Conventional corn and soybean prices continue to drop, contributing to increased organic acreage across the United States as farmers attempt to boost their margins.
"Four years of global oversupply have pushed down grain prices, reduced agricultural revenues and put more expensive producers under financial pressure," reports Reuters, noting that corn futures have dropped about 12 percent this year, and soybean prices have dropped 17 percent.
Organic acreage, meanwhile, increased 37 percent from 2011 to 2016, reaching a total of 5 million acres. Several states specifically saw a jump in land devoted to organic cereal crops, including soybeans in Iowa, corn in Minnesota, and wheat in Colorado and Texas, reports High Plains Public Radio. Production of these crops jumped 30 percent nationwide between 2015 and 2016.
Much of the motivation for this is increased demand for feed from organic dairy and poultry farms, particularly in the wake of the Washington Post expo revealing fraudulent “organic” grain imports. Today, half of the organic corn and three-quarters of the organic soybeans sold in the United States are imported.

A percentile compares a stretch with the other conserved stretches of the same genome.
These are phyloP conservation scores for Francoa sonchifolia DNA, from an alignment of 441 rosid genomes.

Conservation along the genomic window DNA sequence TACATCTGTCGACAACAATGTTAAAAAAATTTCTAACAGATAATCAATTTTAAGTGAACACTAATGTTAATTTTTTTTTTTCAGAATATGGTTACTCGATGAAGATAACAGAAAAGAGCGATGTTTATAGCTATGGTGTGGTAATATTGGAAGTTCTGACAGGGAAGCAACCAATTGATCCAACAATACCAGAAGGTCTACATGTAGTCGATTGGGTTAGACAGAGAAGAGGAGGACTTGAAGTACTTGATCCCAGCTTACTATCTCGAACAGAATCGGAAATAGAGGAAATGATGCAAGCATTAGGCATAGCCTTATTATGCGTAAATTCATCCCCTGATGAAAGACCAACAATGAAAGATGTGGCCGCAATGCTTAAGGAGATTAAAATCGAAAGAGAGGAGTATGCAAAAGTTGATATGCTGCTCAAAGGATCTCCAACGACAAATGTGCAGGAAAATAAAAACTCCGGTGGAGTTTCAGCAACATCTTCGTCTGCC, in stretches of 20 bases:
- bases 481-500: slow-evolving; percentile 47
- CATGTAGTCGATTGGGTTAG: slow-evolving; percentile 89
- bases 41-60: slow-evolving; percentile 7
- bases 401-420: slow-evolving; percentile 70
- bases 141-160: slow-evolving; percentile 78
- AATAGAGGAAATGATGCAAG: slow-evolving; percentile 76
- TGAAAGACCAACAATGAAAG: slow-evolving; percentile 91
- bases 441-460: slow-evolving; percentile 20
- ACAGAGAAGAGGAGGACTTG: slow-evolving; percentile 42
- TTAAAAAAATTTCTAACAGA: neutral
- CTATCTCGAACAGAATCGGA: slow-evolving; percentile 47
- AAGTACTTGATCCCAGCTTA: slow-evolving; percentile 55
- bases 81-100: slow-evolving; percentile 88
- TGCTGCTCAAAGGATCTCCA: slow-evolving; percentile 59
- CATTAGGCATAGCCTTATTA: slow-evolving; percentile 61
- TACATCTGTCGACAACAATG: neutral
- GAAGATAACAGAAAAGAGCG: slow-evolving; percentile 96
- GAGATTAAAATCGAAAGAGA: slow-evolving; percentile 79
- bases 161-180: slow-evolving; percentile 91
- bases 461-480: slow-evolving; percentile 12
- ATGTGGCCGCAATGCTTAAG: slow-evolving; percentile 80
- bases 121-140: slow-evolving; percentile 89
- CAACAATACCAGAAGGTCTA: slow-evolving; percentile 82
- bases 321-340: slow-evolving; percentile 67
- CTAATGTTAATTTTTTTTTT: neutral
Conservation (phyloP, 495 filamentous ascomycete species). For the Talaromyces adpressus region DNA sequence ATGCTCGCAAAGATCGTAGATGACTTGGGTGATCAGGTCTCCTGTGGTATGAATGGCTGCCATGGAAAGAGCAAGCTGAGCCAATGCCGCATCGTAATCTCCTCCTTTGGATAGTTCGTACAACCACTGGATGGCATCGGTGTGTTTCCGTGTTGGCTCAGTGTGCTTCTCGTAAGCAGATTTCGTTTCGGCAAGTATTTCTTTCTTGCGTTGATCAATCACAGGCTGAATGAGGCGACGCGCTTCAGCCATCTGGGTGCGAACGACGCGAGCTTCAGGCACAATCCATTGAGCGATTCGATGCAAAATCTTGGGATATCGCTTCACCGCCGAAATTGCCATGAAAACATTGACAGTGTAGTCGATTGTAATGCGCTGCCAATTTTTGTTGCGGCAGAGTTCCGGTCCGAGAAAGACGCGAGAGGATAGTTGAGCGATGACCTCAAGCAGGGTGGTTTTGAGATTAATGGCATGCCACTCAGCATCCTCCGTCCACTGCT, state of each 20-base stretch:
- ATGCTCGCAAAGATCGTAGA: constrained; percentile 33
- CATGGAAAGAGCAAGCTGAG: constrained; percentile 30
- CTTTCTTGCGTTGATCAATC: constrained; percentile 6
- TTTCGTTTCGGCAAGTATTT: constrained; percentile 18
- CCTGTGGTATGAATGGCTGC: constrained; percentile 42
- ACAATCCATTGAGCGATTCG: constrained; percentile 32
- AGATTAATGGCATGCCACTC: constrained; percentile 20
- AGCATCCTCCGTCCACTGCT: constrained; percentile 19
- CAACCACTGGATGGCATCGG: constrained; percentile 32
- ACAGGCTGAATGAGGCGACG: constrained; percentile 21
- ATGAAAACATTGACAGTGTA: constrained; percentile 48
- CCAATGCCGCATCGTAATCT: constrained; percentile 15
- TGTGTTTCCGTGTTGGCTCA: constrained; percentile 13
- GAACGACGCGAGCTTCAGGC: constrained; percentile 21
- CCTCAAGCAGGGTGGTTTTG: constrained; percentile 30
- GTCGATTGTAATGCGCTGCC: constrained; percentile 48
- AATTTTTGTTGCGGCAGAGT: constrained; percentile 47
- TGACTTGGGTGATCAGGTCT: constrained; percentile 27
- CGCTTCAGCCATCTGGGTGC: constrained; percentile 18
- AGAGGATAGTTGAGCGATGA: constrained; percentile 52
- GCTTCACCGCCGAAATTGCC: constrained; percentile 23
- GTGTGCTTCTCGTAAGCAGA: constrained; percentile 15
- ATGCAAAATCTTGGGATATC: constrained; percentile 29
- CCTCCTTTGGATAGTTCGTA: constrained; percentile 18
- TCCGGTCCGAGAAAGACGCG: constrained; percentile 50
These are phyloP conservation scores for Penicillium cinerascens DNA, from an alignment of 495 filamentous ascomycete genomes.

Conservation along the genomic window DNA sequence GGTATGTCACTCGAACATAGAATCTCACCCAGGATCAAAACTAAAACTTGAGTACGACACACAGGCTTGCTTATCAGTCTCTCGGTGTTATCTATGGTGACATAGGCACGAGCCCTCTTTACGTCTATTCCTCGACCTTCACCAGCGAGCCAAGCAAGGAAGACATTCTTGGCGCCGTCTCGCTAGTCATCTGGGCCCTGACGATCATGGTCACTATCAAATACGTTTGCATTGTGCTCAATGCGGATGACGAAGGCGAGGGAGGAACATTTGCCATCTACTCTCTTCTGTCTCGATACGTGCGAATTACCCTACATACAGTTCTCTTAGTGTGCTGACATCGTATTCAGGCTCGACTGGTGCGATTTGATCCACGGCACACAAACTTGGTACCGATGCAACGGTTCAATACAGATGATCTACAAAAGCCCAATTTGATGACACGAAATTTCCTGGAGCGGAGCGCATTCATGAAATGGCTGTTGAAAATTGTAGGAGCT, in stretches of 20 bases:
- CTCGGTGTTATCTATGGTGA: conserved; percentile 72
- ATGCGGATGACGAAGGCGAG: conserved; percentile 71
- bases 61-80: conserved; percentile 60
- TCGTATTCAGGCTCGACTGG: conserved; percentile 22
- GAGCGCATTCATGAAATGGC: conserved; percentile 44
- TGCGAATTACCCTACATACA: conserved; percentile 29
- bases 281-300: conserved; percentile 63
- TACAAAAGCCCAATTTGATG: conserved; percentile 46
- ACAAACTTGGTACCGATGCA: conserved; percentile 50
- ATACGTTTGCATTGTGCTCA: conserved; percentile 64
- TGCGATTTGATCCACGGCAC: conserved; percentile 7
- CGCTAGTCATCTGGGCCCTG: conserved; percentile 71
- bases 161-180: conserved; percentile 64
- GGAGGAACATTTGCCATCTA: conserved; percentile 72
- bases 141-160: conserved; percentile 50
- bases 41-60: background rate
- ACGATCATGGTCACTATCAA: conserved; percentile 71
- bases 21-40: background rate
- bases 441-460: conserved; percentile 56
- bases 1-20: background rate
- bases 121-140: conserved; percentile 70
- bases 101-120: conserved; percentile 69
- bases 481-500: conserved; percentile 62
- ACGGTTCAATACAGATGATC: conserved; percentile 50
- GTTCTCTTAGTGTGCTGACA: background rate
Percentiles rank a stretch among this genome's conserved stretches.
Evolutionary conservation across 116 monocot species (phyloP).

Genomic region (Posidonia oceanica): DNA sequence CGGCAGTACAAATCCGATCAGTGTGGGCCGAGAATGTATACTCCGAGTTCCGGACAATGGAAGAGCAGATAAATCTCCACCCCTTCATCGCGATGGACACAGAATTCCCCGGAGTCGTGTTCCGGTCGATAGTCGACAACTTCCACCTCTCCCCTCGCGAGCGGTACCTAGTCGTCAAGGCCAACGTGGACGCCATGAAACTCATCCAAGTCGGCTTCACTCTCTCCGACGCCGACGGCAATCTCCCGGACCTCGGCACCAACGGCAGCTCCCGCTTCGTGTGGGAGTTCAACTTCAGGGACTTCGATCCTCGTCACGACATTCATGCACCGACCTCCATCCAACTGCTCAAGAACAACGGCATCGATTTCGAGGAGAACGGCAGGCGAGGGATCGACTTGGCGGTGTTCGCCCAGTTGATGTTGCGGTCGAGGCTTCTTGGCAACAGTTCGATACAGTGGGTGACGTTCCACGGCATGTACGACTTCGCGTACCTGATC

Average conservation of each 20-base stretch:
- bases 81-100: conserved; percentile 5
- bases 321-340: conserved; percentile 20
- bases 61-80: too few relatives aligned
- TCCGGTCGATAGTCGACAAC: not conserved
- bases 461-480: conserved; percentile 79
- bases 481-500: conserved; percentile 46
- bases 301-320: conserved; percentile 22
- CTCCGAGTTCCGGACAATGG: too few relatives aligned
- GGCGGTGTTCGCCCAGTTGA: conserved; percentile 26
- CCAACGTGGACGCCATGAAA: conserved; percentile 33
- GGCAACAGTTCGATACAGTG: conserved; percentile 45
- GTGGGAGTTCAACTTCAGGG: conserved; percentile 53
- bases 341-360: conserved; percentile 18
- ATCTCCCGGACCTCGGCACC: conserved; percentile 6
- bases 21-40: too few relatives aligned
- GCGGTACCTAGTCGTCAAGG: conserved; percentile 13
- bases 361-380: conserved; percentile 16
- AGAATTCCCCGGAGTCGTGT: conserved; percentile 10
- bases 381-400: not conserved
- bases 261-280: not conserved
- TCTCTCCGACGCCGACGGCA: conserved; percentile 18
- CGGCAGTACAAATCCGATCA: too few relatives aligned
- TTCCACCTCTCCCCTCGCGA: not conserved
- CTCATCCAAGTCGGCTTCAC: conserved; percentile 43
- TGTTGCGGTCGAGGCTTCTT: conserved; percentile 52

Eric Thalken of Burkey Farms in Nebraska notes that the price premium is well worth the effort of converting to organic.
“Some of (this corn) is sold at $8.80, some of it’s sold at $9,” Thalken tells High Plains Public Radio; this is nearly triple the current conventional corn price which, the outlet reports, has been "hovering around the break-even mark."
From the Organic Authority Files
The price of organic conversion is a deterrent to some, however, particularly given the lack of margin of error with this method of farming.
“To pull off a good organic crop, you have to be good on every single step through the way,” says Thalken. “If someone didn’t set a cultivator right or if you got the wrong cover crop mix you could literally cut your yields in half.”
Farmers had high hopes for a certified transitional label developed by the Organic Trade Association in partnership with the USDA. Announced in January, the label would have allowed farmers transitioning to organic certification, who must use more expensive and labor-intensive organic methods for three years before being certified, to earn a premium on their crops during this transitional period.
“I think that would have been a tool or a piece of the puzzle,” says the OTA’s Senior Crops and Livestock Specialist, Nate Lewis of the transitional certification. “For folks that really just can't get over the financial hurdle, having the ability to get some kind of premium in that interim time could make a real difference.”
However, according to the Lewis, the label is currently stalled at the USDA.
“Our political appointments aren't there to make these critical decisions moving forward with programs,” he says.